Grate Flight of the Microplane

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Evolution of Microplanes: from left, a Grace Hacksaw (1990); Zester, Grater, “Fine Grater” (1998); Foot File (2005); two “Fine Graters” (2010). Credit: New York Times with Photograph by Tony Cenicola

When you look at the samples of products that “highly critical component parts maker Grace Manufacturing delivers, the range is impressive: from Encoder Discs, Flapper Valves, and Metal Belts to Metal Filters, Metal Rulers, Motor Laminates and more. The industries that the Russellville, Arkansas-based company serves are automotive, aviation, electronics, surgical, and telecommunications, among others. One of these “other industries sounds like an outlier: culinary.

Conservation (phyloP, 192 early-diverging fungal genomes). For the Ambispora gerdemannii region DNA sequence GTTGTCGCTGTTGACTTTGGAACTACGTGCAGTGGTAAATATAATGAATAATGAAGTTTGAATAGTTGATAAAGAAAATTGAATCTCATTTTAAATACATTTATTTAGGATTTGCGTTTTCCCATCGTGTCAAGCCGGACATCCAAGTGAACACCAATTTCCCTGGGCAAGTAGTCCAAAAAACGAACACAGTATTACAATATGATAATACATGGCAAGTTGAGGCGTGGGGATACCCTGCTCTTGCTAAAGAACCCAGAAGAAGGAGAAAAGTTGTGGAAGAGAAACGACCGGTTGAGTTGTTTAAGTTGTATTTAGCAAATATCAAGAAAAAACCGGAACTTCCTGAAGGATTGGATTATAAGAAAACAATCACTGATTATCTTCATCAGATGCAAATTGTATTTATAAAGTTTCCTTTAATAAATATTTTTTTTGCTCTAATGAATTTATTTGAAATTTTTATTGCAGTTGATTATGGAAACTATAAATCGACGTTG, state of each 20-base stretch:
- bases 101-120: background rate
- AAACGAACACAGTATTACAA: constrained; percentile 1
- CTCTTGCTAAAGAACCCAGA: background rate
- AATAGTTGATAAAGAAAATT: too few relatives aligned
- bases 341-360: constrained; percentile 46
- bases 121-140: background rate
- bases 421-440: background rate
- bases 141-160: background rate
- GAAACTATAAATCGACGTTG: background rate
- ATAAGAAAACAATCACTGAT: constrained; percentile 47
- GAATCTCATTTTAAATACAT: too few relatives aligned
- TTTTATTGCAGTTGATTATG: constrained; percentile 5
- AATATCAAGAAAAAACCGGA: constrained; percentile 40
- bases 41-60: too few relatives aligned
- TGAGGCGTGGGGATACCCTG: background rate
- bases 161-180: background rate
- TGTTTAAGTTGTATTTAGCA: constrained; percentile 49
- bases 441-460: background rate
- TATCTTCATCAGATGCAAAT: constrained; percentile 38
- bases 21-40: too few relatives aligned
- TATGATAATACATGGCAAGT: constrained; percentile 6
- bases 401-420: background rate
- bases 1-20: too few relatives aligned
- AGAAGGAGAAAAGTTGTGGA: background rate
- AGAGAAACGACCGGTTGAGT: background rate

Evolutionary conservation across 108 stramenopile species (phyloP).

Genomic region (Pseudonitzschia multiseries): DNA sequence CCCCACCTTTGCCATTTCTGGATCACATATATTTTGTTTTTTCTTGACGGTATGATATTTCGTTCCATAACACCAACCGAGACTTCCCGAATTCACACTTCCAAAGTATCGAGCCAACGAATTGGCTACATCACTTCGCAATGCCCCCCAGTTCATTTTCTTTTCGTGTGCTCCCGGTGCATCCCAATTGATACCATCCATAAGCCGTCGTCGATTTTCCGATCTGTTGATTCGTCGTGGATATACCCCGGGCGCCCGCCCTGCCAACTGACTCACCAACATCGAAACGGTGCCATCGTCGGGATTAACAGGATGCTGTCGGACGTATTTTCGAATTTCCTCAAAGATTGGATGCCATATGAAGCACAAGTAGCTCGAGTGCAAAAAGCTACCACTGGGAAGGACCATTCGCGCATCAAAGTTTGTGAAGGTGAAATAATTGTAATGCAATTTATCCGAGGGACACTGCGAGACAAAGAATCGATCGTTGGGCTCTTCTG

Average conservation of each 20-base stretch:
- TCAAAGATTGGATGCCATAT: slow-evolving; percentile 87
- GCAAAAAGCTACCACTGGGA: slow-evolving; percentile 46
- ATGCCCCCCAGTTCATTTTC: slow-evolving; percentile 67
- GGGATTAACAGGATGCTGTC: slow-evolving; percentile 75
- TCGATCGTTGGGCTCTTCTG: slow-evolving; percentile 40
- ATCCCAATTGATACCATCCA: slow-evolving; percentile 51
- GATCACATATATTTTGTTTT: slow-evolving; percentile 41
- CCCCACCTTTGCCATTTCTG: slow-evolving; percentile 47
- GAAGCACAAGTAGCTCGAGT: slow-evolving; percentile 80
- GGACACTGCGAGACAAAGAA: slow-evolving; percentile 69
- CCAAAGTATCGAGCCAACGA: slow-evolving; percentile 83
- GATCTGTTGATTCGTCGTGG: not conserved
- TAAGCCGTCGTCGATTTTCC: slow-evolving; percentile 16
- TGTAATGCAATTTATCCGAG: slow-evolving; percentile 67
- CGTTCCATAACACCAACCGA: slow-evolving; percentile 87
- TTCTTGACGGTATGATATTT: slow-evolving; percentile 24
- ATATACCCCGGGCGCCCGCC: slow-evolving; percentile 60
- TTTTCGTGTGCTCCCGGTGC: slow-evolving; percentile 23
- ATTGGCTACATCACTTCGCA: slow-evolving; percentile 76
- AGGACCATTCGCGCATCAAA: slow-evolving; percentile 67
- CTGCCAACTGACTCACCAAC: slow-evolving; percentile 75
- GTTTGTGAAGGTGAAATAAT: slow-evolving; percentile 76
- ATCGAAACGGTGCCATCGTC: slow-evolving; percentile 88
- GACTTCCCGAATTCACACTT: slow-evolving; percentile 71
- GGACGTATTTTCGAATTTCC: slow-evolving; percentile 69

But this culinary clientele began unintentionally, and initially met with disappointment. In 1966 Richard Grace founded the manufacturing company bearing his name as “a machine, tool and die shop. Today, it provides precision metal parts. Grace’s reaction to the use of his woodworking tools in the kitchen was blunt: “I didn’t set out to make cheese graters.

The microplane proved too multi-purpose to be used exclusively by carpenters. It fed a delicious democracy and keeps doing so. A tool for cooking newbies and nerds. Grace’s daughter Maria said, “We’re form-follows-function kind of people. They’re also form-follows-fans kind of people because”in this case”function was found in the crowd.

Nate Burgos

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